Edenhall  Cumberland


In 1870-72, John Marius Wilson's Imperial Gazetteer of England and Wales described Edenhall like this:

EDENHALL, a township and a parish in Penrith district, Cumberland. The township lies on the river Eden, near Inglewood forest and the boundary with Westmoreland, 3½ miles ENE of Penrith r. station; and has a post office under Penrith. The parish comprises 3, 354 acres. Real property, £3, 471. ...

Pop., 287. Houses, 48. The property is divided among a few. The manor belonged to the Stapletons, and passed to the Musgraves. Eden-hall House is the seat of Sir George Musgrave, Bart.; is an edifice of white stone, recently rebuilt, in a style of much elegance; stands amid sloping grounds, tastefully adorned; and contains a curious ancient drinking-glass, called the Luck of Edenhall, fabled to have been obtained from fairies, noted in several romantic ballads, and sung in a poem of three cantos by the Rev. B. Porteous. Much land, formerly waste, was recently reclaimed. The living is a vicarage, united with the vicarage of Langwathby, in the diocese of Carlisle. Value, £320.* Patrons, the Dean and Chapter of Carlisle. The church is beautiful and good; has a low battlemented tower; and contains monuments of the Musgraves, and a brass of one of the Stapletons. A school has £5 from endowment; and other charities £40.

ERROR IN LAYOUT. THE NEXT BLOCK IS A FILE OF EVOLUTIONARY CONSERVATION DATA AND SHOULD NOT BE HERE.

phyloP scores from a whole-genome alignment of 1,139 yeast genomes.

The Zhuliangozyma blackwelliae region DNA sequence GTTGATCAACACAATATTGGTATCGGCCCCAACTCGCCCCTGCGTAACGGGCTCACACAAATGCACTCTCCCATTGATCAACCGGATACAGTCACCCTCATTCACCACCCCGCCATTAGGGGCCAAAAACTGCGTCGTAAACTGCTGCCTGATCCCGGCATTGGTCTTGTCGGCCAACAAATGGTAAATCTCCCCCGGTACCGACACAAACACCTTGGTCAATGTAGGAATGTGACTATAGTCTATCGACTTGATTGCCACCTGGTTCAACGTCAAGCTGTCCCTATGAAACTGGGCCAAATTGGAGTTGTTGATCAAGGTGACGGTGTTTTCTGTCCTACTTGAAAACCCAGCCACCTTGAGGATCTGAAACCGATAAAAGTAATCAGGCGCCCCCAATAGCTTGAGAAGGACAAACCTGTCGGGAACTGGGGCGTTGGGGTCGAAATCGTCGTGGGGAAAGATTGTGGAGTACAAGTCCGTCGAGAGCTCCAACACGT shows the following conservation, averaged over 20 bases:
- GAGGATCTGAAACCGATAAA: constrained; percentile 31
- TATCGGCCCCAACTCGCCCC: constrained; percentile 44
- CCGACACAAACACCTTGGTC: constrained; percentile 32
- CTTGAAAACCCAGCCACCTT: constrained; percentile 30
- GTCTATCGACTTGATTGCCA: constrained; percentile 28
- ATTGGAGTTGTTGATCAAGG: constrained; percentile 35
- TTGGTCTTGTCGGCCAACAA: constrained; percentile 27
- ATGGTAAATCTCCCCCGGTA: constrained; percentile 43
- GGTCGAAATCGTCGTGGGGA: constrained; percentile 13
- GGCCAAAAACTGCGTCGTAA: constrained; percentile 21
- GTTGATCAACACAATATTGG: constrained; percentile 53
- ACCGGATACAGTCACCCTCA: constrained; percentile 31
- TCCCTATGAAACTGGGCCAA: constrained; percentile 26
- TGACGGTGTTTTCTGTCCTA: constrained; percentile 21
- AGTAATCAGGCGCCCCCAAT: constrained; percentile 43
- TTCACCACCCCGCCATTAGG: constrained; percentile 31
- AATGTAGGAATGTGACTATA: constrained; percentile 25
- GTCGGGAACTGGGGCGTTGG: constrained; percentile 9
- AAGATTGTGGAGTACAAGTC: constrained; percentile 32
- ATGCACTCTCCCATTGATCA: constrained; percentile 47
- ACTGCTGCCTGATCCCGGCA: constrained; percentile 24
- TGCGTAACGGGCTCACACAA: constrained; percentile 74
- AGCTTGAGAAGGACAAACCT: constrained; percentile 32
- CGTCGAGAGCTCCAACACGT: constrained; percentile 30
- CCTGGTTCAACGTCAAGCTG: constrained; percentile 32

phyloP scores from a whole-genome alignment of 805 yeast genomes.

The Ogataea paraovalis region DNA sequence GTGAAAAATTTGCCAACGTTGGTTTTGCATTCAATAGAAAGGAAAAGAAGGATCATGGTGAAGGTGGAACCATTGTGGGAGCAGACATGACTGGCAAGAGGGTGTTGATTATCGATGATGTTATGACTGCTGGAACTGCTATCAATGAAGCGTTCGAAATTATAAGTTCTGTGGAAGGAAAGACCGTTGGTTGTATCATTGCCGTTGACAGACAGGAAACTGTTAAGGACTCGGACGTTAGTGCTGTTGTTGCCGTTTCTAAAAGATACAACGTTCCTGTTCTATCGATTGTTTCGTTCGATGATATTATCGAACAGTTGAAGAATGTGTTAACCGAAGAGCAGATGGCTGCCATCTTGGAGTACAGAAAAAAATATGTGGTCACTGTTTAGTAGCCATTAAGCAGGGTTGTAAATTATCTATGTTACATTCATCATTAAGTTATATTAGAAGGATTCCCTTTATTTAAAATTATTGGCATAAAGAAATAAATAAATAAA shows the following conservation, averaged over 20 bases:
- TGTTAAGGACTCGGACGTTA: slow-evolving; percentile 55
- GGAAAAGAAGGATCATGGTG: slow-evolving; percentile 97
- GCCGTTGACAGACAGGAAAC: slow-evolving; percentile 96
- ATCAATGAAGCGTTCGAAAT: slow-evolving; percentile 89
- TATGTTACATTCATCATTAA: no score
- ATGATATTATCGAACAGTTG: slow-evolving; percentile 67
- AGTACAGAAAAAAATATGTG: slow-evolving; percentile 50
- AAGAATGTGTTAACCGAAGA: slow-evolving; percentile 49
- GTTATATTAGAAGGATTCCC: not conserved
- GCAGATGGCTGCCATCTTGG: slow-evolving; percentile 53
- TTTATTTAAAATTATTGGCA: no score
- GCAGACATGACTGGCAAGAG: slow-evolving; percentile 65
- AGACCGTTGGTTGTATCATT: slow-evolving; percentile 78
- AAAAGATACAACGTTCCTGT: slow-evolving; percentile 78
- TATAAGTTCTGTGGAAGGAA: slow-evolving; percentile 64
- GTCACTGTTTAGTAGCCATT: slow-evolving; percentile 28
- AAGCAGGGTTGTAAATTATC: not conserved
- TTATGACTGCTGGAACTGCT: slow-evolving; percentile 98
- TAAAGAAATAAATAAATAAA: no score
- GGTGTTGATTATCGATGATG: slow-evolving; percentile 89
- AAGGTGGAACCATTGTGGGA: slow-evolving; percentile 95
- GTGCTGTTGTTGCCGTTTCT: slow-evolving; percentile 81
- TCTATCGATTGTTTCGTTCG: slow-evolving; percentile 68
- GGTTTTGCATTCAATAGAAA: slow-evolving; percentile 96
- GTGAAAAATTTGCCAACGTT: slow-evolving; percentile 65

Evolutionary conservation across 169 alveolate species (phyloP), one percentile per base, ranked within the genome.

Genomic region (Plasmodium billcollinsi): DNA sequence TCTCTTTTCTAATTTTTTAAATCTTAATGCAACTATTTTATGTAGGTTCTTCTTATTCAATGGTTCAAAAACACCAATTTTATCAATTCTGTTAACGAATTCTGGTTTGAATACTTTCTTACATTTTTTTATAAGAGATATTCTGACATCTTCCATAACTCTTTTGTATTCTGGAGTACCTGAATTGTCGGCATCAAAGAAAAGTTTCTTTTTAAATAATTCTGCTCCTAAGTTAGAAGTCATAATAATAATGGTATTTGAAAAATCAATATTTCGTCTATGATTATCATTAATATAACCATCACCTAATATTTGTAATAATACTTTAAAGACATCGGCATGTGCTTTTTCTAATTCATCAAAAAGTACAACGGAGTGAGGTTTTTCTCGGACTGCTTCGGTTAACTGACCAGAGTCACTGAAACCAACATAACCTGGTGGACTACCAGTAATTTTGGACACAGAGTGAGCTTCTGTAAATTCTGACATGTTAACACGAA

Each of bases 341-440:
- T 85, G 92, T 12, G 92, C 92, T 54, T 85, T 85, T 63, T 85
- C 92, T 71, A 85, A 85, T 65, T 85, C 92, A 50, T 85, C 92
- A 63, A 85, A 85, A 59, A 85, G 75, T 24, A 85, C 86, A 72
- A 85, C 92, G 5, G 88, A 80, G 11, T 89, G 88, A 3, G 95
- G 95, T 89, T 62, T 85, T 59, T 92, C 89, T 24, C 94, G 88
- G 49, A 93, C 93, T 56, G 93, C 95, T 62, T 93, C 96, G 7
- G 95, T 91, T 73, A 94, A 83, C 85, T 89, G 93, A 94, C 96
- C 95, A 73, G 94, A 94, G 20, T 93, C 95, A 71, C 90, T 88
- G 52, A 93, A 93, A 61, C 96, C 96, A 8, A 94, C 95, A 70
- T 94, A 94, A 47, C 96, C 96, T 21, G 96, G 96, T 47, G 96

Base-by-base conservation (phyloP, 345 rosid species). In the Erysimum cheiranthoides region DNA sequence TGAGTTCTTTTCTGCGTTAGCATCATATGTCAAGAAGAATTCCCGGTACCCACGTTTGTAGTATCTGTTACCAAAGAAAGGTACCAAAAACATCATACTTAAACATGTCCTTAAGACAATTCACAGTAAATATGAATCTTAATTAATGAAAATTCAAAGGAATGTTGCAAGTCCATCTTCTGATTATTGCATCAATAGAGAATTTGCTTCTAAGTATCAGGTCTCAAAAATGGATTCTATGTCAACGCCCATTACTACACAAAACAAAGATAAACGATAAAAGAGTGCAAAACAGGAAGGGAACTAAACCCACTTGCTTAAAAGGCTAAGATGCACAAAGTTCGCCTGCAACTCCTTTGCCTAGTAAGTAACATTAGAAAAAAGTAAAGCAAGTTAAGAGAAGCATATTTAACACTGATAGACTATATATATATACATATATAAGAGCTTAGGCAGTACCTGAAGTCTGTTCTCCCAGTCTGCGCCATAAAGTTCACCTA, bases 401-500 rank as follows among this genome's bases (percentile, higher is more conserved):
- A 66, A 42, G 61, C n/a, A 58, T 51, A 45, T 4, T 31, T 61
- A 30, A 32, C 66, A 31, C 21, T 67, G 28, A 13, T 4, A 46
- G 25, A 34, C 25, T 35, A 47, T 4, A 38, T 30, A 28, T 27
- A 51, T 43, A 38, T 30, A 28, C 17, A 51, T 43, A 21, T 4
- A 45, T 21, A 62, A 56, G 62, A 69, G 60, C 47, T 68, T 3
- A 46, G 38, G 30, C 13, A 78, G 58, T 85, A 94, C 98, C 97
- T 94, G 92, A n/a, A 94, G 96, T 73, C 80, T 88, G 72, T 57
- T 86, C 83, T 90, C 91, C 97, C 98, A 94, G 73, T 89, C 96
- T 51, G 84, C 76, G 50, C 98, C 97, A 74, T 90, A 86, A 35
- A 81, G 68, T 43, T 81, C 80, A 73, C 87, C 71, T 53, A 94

Edenhall through time

Edenhall is now part of Eden district. Click here for graphs and data of how Eden has changed over two centuries. For statistics about Edenhall itself, go to Units and Statistics.

How to reference this page:

GB Historical GIS / University of Portsmouth, History of Edenhall, in Eden and Cumberland | Map and description, A Vision of Britain through Time.


Date accessed: 27th October 2020

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